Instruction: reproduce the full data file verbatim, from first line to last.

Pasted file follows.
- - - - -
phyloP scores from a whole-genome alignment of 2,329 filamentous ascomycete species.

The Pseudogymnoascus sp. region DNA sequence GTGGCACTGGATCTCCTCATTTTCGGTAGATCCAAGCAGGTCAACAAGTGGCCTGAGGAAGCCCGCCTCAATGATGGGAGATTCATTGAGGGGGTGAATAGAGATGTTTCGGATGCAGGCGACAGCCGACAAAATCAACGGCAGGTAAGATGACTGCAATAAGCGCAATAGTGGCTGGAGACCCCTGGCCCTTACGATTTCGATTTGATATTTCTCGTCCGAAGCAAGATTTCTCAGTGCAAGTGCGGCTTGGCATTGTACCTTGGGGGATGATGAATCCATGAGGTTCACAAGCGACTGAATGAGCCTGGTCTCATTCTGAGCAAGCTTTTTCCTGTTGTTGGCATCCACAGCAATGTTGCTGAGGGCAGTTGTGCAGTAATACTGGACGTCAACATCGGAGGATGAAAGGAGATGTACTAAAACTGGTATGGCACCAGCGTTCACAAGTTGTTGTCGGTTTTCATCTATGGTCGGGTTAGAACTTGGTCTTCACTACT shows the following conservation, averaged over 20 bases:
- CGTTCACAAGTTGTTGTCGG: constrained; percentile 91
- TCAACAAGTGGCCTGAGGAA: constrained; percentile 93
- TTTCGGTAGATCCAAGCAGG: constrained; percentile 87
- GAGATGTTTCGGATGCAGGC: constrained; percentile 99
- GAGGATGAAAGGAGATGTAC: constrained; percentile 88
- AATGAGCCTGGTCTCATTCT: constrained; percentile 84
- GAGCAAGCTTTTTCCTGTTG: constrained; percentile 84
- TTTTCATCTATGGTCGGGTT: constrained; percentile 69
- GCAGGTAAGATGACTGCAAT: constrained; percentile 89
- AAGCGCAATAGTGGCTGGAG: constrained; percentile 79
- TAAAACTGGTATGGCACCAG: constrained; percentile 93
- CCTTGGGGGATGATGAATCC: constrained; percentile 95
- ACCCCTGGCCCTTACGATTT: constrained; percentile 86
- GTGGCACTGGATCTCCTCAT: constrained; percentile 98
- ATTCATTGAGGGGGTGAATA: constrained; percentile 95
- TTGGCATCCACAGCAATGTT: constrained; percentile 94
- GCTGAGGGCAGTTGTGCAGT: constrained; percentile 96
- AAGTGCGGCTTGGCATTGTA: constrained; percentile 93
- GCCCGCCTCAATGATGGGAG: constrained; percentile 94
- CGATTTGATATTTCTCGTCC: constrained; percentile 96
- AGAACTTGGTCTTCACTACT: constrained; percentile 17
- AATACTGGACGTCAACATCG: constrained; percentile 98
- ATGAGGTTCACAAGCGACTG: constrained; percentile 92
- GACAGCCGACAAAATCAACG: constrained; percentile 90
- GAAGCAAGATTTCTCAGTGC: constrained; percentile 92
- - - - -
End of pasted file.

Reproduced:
phyloP scores from a whole-genome alignment of 2,329 filamentous ascomycete species.

The Pseudogymnoascus sp. region DNA sequence GTGGCACTGGATCTCCTCATTTTCGGTAGATCCAAGCAGGTCAACAAGTGGCCTGAGGAAGCCCGCCTCAATGATGGGAGATTCATTGAGGGGGTGAATAGAGATGTTTCGGATGCAGGCGACAGCCGACAAAATCAACGGCAGGTAAGATGACTGCAATAAGCGCAATAGTGGCTGGAGACCCCTGGCCCTTACGATTTCGATTTGATATTTCTCGTCCGAAGCAAGATTTCTCAGTGCAAGTGCGGCTTGGCATTGTACCTTGGGGGATGATGAATCCATGAGGTTCACAAGCGACTGAATGAGCCTGGTCTCATTCTGAGCAAGCTTTTTCCTGTTGTTGGCATCCACAGCAATGTTGCTGAGGGCAGTTGTGCAGTAATACTGGACGTCAACATCGGAGGATGAAAGGAGATGTACTAAAACTGGTATGGCACCAGCGTTCACAAGTTGTTGTCGGTTTTCATCTATGGTCGGGTTAGAACTTGGTCTTCACTACT shows the following conservation, averaged over 20 bases:
- CGTTCACAAGTTGTTGTCGG: constrained; percentile 91
- TCAACAAGTGGCCTGAGGAA: constrained; percentile 93
- TTTCGGTAGATCCAAGCAGG: constrained; percentile 87
- GAGATGTTTCGGATGCAGGC: constrained; percentile 99
- GAGGATGAAAGGAGATGTAC: constrained; percentile 88
- AATGAGCCTGGTCTCATTCT: constrained; percentile 84
- GAGCAAGCTTTTTCCTGTTG: constrained; percentile 84
- TTTTCATCTATGGTCGGGTT: constrained; percentile 69
- GCAGGTAAGATGACTGCAAT: constrained; percentile 89
- AAGCGCAATAGTGGCTGGAG: constrained; percentile 79
- TAAAACTGGTATGGCACCAG: constrained; percentile 93
- CCTTGGGGGATGATGAATCC: constrained; percentile 95
- ACCCCTGGCCCTTACGATTT: constrained; percentile 86
- GTGGCACTGGATCTCCTCAT: constrained; percentile 98
- ATTCATTGAGGGGGTGAATA: constrained; percentile 95
- TTGGCATCCACAGCAATGTT: constrained; percentile 94
- GCTGAGGGCAGTTGTGCAGT: constrained; percentile 96
- AAGTGCGGCTTGGCATTGTA: constrained; percentile 93
- GCCCGCCTCAATGATGGGAG: constrained; percentile 94
- CGATTTGATATTTCTCGTCC: constrained; percentile 96
- AGAACTTGGTCTTCACTACT: constrained; percentile 17
- AATACTGGACGTCAACATCG: constrained; percentile 98
- ATGAGGTTCACAAGCGACTG: constrained; percentile 92
- GACAGCCGACAAAATCAACG: constrained; percentile 90
- GAAGCAAGATTTCTCAGTGC: constrained; percentile 92